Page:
You can combine different types of breadcrumb trails e.g. by using a conventional navigational breadcrumb trail (either hierarchy-based or history-based) with a number of clickable category tags on the end.
How to implement breadcrumbs on a website
Implementing breadcrumbs on a website as a navigation feature depends on the type of breadcrumbs you want to use, as well as your CMS and any other tools you use to edit your web pages.
At its simplest, a breadcrumb trail can be created just using a line of HTML hyperlinks, usually separated by a dash, vertical stroke or arrow symbol.
However, if you change the hierarchy of your website at a later date, manually editing all your breadcrumbs page by page takes a lot of time and effort.
Common SEO plugins like Yoast SEO for WordPress can add breadcrumbs to your pages, and different plugins will have different options to customise how they appear.
If you use a different CMS, hosted blog or ecommerce platform, check to see if breadcrumbs are supported as part of page templates so you don’t have to add them page by page.
Finally, read on for more information about using breadcrumbs for SEO and to alter how your website appears in Google Search results.
You can do this with a simple HTML breadcrumb trail, but for maximum impact it’s good practice to include structured data in your page as well.
How to appear with breadcrumbs in Google SERPs
Towards the end of 2019, Google search engine results pages (SERPs) stopped showing the raw URL for each result and, instead, started showing a line of breadcrumbs to link to the destination page with a little more context about its position within its parent website.
Although this is automatic, there are ways to influence the breadcrumbs that appear for your pages when they are included in Google SERPs.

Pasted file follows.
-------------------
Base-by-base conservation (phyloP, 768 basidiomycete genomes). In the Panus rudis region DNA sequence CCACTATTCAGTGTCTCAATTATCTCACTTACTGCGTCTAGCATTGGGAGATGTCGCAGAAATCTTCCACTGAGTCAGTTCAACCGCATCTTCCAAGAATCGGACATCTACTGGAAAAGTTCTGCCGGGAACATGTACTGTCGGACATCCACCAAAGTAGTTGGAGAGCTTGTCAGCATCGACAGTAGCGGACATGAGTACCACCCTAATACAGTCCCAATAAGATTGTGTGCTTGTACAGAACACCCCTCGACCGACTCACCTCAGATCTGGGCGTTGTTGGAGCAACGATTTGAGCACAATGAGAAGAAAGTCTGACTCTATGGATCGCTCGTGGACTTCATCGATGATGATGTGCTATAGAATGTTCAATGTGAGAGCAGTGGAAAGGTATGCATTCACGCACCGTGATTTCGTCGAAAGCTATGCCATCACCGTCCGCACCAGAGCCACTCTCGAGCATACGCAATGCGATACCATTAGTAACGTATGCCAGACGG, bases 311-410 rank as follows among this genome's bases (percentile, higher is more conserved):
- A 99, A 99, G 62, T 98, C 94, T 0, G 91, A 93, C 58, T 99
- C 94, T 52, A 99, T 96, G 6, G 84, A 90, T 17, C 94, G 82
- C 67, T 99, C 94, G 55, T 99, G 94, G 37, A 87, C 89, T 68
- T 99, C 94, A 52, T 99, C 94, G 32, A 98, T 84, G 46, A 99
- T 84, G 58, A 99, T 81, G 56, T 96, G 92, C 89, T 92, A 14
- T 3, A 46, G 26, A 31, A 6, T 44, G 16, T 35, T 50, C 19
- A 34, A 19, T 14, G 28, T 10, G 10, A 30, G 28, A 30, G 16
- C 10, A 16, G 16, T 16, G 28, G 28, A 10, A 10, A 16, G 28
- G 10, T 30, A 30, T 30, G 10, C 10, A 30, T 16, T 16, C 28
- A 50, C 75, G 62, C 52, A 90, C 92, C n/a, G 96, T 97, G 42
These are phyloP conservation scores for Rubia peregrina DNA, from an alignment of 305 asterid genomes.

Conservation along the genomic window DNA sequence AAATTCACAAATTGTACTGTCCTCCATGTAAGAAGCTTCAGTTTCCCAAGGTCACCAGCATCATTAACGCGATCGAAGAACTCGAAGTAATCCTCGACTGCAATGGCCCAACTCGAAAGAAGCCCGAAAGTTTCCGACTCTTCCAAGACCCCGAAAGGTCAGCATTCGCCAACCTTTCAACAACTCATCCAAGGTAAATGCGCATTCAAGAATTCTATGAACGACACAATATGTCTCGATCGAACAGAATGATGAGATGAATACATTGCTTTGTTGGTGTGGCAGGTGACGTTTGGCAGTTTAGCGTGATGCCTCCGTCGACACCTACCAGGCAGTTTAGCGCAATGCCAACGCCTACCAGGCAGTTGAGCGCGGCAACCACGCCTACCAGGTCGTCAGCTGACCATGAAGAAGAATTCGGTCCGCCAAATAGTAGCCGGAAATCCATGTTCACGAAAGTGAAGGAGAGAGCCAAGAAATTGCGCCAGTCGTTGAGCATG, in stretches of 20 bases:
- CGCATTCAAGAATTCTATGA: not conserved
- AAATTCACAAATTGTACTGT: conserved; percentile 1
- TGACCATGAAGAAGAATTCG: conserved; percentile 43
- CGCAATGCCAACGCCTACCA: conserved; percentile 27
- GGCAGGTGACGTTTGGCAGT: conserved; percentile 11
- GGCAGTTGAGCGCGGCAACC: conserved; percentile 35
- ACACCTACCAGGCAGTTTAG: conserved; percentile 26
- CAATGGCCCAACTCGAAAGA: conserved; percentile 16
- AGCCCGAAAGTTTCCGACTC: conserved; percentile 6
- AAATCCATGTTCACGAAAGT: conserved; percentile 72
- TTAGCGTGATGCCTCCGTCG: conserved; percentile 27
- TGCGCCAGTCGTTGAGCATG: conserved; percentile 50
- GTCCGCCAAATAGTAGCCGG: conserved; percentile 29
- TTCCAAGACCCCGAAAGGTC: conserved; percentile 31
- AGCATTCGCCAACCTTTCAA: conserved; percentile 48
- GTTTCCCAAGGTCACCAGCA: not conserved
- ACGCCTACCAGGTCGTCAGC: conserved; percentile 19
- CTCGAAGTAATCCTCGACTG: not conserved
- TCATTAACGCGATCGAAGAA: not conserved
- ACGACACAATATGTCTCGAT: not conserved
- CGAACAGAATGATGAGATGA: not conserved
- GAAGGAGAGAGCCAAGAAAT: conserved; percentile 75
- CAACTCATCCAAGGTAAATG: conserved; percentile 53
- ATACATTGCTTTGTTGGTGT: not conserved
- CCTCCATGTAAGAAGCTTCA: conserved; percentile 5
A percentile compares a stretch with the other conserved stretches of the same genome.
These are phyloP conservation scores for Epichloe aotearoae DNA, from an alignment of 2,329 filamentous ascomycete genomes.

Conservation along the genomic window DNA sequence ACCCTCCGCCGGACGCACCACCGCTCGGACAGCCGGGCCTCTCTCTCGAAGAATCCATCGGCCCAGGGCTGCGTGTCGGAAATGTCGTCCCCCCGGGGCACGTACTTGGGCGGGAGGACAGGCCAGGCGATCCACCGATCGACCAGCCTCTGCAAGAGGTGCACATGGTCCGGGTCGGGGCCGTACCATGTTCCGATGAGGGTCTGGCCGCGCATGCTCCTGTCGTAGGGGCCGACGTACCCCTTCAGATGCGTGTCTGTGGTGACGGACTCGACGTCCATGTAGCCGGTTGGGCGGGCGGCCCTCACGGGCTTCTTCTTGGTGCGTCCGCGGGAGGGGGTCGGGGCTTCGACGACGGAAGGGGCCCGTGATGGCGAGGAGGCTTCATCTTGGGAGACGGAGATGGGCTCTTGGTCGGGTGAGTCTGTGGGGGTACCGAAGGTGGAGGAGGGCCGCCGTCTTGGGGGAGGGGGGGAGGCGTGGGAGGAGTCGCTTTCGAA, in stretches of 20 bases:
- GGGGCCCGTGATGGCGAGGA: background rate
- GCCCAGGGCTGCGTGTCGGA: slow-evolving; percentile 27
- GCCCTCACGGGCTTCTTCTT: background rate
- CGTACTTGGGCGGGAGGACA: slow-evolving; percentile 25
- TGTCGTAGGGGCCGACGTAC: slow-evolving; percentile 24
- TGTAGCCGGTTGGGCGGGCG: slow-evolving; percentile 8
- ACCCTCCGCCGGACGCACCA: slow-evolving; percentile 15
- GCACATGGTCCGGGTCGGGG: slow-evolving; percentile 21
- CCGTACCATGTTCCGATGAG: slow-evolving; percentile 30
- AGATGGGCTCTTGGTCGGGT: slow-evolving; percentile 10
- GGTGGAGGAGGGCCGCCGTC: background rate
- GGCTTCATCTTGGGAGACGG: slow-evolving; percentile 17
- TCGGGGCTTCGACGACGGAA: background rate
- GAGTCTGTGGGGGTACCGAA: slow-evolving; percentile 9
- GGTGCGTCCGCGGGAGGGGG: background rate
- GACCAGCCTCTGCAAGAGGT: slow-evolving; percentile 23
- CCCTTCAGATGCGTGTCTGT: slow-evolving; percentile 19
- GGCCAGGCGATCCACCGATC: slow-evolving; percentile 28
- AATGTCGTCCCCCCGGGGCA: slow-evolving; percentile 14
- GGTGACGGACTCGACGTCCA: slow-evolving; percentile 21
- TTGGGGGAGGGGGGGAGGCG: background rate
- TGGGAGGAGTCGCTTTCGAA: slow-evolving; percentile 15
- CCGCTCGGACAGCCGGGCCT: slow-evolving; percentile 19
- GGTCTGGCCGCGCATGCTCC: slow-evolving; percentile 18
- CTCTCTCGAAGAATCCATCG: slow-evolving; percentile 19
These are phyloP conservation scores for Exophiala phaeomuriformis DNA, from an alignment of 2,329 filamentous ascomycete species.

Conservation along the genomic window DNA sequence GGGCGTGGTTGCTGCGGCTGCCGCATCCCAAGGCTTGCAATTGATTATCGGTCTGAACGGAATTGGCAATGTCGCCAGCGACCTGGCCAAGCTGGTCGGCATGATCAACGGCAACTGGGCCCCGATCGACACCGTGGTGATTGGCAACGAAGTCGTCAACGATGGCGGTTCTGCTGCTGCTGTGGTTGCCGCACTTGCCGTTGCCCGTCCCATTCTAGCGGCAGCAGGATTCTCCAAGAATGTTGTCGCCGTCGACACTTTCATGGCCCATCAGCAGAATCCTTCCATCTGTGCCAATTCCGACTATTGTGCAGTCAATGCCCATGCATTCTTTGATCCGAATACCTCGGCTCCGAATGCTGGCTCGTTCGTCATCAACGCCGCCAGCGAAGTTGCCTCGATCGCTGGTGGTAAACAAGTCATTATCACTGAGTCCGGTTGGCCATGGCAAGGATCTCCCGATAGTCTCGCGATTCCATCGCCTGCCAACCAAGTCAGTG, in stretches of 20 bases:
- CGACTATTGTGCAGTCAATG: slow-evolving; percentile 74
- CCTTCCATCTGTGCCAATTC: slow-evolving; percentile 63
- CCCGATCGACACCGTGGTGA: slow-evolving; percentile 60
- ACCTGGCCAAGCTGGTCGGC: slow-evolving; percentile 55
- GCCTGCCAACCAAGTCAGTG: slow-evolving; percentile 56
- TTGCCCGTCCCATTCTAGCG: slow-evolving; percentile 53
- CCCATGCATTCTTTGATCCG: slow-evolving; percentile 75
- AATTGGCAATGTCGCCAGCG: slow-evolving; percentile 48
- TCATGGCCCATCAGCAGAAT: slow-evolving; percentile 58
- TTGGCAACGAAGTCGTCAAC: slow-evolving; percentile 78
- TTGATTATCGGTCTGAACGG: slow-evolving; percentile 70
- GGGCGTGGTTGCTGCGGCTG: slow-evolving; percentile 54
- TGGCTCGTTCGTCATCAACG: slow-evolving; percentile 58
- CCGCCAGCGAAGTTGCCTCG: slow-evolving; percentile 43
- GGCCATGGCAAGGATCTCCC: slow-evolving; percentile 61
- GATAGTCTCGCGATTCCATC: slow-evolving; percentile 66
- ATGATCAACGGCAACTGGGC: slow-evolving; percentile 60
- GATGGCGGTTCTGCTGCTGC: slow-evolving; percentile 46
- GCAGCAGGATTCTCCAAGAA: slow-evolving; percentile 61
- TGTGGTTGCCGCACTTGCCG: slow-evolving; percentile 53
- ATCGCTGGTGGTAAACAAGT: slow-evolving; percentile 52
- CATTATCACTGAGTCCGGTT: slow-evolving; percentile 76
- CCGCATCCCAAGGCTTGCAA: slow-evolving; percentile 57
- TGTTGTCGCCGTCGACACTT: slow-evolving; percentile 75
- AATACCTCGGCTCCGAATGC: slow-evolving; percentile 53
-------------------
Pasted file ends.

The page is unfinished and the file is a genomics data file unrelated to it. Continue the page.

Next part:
Google has published a detailed guide for website developers and SEOs to help understand structured data, typically recommending standardised Schema.org markup.
By inserting the correct structured data into the correct place on your page, you can directly tell Google the breadcrumbs you want to be associated with your page.
Google provides a Rich Results Test to validate your code and check that everything is working as intended.
And if you are making changes to pages that you have already published, you can then use the URL Inspection Tool to check how Google sees the content, before requesting them to be re-crawled and re-indexed with your structured data included.
Implementing breadcrumbs with Schema.org
Schema.org has become the standard way to include structured data in web pages, and is frequently mentioned in Google’s developer guidelines as an acceptable format.
To include a breadcrumbs trail in your page code as structured data, you’ll need to add a Schema.org item using the @type ‘BreadcrumbList’.
Within this element, you then add a series of itemListElements using the @type ‘ListItem’ and give each item a name, a URL (if required) and a position (equivalent to its position on the breadcrumbs trail).
Each breadcrumb trail must have at least:
- One BreadcrumbList item.
- Two or more ListItems.
- The last ListItem should refer to the current page itself.
You can define multiple BreadcrumbLists on the same page, if the page can be reached in different ways – and if you are just using a line of visible HTML hyperlinks rather than Schema.org structured data, it’s acceptable for SEO purposes to use more than one visible breadcrumb trail too, without getting a ranking penalty in the SERPs.
Is it worth it?
So, are navigational website trails worth it? The answer is yes, otherwise they would not have been around for so long.
As a basic HTML feature, a breadcrumb trail is very useful for navigation and gives you some control over how your visitors get around, rather than relying on browser ‘back’ buttons which might not perform as expected.
For SEO, breadcrumb trails are more important than ever, helping your pages to appear in context in the SERPs, and are specifically supported by Google using basic HTML or Schema.org structured data markup.